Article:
aneer, old witch-like women, or young girla 
hke Faust's Margaret, sitting spinniitg ; a 
street which, if one could write graphically, 
one would revel in deacribing. I always 
vastly enjoy going up this street, and wanted 
to «ee it, aA well as to see the effect of the 
stmset behind the tall tower and building 
which surrounds the Bavaria when once you 
pass through the Bendtiger Gate and get out 
on the plauL 

Just about the middle of this queer old 
street we met a crowd, heard a hum of voices, 
saw banners waving, cruciiixes borne aloft. 
It was the return of a pilgrimage. Hot, 
weatry, dusty, foot-aore, on they came, i^rst 
walked priests, with their dusty banners and 
cnxcifixea ; white-robed children followed, 
carrying &ded wreaths and garlands, their 
poor little headd drooping with fatigue. Now 
a hand of men, a Bru(krscha/ty dreswd in their 
pilgrim garb, large blue cloaks with heavy 
canes, on which conepicuoualj showed the 
pilgrim cockleshell ; then a groap of young 
^u, many canying bulrushes in their hands 
instead of paLm-brauches, and relics from 
the holy ipot they had pilgrimed to ; next 

trooped on men, men, men, their shoes covered 
with white dust^ tlieir heads bare, their hands 
folded ; old men, middle^ed men, larls ; here 
and there a picturesque, &naticid-lookine 
head, with lank locks and hollow cheeks, and 
sunken eves ; or brooding and morose-looking* 
with wild, bushy hair, and huge growth of 
beard ; a strange assembly I — but neverthe- 
less, the greater number were of the quiet, 
re^pectablcj citixen class ; and one felt how 
strange it was to see such jolly-looking, every- 
day sort of good shopkeepers joining in a 
pilgrimage ; they seemed so oppoaed to eveiy- 
thing like Aeutiment and enthuaiadm. And 
all the men muttered prayers, every now and 
then their hoarse voices rising in^J a mono- 
tonous chant of the word, lieUiitt t Ileiligtl 
Heilige ! And ou they came, and on ! like a 
stream of phantoms in a Ijewildering dream. 
They rushed past in the twilight, walking bo 
fajBt with theu' dusty feet, and muttering their 
monotonous words, till one felt almost 
delirious. And now in the distance the 
young girls' voices, and the voices of the 
little children swelled into a solemn strain, 
and on came women, and women, and women,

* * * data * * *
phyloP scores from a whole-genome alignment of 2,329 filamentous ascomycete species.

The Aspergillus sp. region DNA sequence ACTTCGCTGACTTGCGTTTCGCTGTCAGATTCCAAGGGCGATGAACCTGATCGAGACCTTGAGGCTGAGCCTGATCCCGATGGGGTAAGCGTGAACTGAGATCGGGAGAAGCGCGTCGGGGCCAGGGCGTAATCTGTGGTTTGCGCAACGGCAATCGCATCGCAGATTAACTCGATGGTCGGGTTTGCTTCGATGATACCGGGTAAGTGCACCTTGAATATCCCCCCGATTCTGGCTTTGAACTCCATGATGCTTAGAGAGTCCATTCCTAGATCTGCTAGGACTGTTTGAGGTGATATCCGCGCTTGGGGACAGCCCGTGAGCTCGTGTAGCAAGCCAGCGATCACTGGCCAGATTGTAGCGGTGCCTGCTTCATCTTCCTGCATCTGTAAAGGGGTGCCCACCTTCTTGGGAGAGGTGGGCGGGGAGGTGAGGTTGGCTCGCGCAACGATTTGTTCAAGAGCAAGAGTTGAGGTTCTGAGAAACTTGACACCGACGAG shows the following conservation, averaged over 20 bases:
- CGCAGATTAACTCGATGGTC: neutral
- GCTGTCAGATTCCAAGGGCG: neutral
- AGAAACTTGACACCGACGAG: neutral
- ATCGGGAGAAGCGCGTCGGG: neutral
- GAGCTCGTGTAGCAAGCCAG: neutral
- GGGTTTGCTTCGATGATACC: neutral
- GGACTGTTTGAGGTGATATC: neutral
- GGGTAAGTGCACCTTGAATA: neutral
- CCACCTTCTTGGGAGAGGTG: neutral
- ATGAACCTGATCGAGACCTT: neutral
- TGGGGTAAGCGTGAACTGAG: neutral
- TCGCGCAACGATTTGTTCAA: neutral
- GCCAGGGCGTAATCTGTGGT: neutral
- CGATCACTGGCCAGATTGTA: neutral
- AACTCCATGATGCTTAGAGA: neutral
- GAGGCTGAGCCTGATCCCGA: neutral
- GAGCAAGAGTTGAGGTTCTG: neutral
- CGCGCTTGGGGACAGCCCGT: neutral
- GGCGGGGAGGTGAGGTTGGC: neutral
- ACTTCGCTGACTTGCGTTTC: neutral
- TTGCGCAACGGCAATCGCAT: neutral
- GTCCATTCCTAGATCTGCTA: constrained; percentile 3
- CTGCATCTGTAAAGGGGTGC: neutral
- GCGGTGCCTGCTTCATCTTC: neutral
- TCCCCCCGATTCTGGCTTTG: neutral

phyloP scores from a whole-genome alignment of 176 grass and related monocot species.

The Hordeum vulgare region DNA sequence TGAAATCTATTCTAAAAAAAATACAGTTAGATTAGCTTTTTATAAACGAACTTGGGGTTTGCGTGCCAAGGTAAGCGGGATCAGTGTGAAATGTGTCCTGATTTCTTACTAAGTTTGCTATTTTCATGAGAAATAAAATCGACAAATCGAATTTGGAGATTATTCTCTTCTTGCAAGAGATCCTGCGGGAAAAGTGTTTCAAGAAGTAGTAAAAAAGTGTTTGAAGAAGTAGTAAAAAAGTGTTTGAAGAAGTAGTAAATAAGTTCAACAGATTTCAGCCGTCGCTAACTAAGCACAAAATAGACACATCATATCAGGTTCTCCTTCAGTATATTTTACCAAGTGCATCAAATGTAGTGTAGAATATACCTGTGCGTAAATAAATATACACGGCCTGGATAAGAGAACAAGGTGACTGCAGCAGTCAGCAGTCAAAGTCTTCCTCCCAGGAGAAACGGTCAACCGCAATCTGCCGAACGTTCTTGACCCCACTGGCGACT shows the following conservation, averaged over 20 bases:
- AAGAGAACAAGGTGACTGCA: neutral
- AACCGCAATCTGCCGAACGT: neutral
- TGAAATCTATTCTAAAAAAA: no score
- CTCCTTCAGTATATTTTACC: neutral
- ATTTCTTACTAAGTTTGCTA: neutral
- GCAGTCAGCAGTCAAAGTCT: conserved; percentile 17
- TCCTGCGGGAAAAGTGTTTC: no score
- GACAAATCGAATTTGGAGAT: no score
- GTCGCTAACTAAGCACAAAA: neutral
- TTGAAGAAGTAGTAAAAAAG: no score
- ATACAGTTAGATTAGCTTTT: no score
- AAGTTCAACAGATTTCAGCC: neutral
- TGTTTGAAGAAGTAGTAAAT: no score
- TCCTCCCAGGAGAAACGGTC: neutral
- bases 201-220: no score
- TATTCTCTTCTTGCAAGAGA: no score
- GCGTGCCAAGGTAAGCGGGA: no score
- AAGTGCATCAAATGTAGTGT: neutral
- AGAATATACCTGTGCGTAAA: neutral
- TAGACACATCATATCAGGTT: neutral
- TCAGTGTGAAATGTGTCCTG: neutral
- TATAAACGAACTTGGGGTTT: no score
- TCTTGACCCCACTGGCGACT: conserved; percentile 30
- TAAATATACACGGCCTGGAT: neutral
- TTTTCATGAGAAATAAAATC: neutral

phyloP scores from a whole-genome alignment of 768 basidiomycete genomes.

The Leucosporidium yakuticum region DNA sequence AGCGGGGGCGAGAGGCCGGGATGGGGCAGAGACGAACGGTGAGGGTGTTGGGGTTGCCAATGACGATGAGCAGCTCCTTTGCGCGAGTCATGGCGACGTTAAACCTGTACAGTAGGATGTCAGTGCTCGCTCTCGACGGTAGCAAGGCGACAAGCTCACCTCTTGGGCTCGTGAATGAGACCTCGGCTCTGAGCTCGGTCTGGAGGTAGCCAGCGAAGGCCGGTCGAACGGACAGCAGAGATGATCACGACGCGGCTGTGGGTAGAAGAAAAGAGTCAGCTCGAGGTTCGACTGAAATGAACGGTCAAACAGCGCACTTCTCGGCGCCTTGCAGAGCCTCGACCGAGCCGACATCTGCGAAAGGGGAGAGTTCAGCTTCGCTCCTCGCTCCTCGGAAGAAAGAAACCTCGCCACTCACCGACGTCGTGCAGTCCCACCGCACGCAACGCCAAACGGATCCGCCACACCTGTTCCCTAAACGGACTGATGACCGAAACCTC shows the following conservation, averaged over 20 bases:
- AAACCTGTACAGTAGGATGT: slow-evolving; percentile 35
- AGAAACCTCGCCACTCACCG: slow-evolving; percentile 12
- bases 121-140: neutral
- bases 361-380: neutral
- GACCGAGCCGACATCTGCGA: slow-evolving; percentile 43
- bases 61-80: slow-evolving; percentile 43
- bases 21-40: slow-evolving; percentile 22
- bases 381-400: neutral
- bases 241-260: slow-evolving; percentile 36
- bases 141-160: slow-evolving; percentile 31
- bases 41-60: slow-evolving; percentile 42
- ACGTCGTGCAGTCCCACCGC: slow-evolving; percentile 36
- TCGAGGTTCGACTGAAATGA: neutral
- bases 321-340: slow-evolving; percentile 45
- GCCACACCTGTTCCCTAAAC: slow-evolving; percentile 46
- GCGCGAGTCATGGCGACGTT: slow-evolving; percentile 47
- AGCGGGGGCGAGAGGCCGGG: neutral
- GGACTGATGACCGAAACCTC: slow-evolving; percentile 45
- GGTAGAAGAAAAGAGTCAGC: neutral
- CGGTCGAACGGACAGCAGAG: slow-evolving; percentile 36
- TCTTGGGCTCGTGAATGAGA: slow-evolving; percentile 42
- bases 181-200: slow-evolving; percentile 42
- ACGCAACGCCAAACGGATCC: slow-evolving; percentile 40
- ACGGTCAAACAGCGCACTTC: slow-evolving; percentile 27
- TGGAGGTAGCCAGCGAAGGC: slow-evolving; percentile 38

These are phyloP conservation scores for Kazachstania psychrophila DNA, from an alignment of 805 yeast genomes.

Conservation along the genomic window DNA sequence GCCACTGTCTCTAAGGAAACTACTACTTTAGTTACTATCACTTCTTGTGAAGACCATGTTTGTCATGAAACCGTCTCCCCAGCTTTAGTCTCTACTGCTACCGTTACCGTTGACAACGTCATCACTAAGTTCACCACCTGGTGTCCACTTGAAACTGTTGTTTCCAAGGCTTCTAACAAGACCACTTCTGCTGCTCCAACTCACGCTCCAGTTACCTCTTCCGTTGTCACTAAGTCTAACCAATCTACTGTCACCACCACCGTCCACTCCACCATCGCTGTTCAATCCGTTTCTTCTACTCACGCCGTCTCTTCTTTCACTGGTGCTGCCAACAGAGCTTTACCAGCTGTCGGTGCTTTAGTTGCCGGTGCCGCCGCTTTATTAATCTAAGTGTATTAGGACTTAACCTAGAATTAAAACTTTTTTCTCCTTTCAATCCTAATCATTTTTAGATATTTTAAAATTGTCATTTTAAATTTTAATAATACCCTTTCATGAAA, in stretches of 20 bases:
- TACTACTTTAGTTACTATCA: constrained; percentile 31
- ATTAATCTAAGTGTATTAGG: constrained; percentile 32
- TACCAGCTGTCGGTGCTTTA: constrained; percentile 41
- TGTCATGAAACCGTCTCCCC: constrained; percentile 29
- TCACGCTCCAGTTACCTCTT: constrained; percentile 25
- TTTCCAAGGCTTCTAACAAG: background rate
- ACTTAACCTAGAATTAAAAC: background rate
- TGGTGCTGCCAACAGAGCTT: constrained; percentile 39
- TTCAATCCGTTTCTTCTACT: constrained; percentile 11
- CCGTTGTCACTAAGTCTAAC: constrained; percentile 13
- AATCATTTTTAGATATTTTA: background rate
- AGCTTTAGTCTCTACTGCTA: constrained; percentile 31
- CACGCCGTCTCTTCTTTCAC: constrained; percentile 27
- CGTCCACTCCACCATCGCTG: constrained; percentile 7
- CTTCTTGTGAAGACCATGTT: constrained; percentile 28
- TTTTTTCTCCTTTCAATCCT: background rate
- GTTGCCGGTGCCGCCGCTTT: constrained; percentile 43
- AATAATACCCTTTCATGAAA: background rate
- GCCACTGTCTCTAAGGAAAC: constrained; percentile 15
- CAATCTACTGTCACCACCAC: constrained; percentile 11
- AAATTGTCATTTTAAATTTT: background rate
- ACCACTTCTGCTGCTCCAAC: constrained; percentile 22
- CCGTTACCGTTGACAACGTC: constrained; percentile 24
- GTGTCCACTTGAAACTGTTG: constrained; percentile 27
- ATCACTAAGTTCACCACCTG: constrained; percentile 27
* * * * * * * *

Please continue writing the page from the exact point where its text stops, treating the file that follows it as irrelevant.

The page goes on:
old and young, and middle-aged, luid dustjr, 
alao, and pi'aying and muttering also ! AU, 
with the exception of one Lidy m a bonnet, 
who walked in the middle of the procession — 
a singular, gaunt, fanatical-looking woman — 
all, with this exception, appeared to be of the 
humble class — worn, hara-featured. suffering 
women. Yet on tliey streamed, till one felt 
breathless ! It was a striking, and, some 
way, to me an imusually thrUUug sight ! 


And now we were out on the quiet plain, 
which stretched awav into an horizon of deep 
blue mountain-like clouds ; a jiale amber »un- 
set'Streak fading away by the most delicate 
of gradations into a lovely azure, athwart 
which stretched a fantastic mass of dark 
bidigo clouds ; the moon trembling al»ove the 
BuuBet light, and here and there a dainty star 
twinkling in the amber and azure ; whihst be- 
hind the dark mass of the Bavaria tower 
flashed ever and anon rose-tinted summer 
lightmng, turning the mass of blue clouds 
Into a range of lilac mountains, and the 
Bavaria bunding into an enchanted castle. 

We were so charmed with our walk, that 
we determined, whenever we could, to make 
a point of going out to see these effects, and 
then trying to remember them, and put them 
dowii on our return home, The next evening 
we took our walk out through the Triumphal 
Arch at the end of the Ludwig Strasse, I 
must certainly have mentioiieu how inex- 
pressibly beJiutiful the Ludwig Straase looks 
m the eveumg, the uniformity of the Byzan- 
tine architecture broken, yet not destroyed 
by the pale and harmonious tints employed m 
the various masses of building ; delicate rediL 
and stone colours, and greys, with here and 
theze a mass of pure dajiatling white, all 


faroushi mio tli« most delidoas harmony by 
th© glow of evening ; the two white alender 
U>w«i'« of the Lud'ft'ig church rialng Bolenmly 
into th« blue heavens^ and auiinonnted each 
with a golden crodn^ which ever seems to 
CAtch the rays of the mm, and to glenm and 
spftrUe wlien all el^e is sonibre and dark. 
Then iu tlje evening and twilight, how cool 
atiil refreBhing, and soothing, is the q)k»h of 
the two fountains which play in the open 
R|}noe l>efore the University and the Jesuits' 
School J How I flhoohl love, were I a youth, 
to BtUily in the University ! That pure, 
aoteflnU) oalm, beautiful building, white aa of 
the purest marble, with it« long rows of roiind- 
ATched windows ; ite long band of medollioufl 
alao, A me<]allion between each centre window, 
and enclosing the hciid of a legialator, a philo- 
flophet*, or a poet I And as the wcateiii sky 
ia lit up by the aetting aun, ita light streama 
throiign painted wiuoowa, and tiie conti^aat 
between ttic cool building, seen in shadow, 
and these gemmed, glowing windows, is 
majfipicaJ. There is a monastic (^Im nlxiut the 
buuding, whicK to a studiouii and poetical 
nature, be delicious. The Jesuita' 
School i» of R pjUe, warm, alone colour, of the 
aazne style, but by no mcoiia so Ijeautiful. 
Bat the whole effect of thi« square ia very 
)x>eticai and fitrikring, as you can believe, and 
when the Triumphal Arch at the end of it ia 
completed, will be something aiiite unique. 
T)ie gateway is to W surmounted by a figure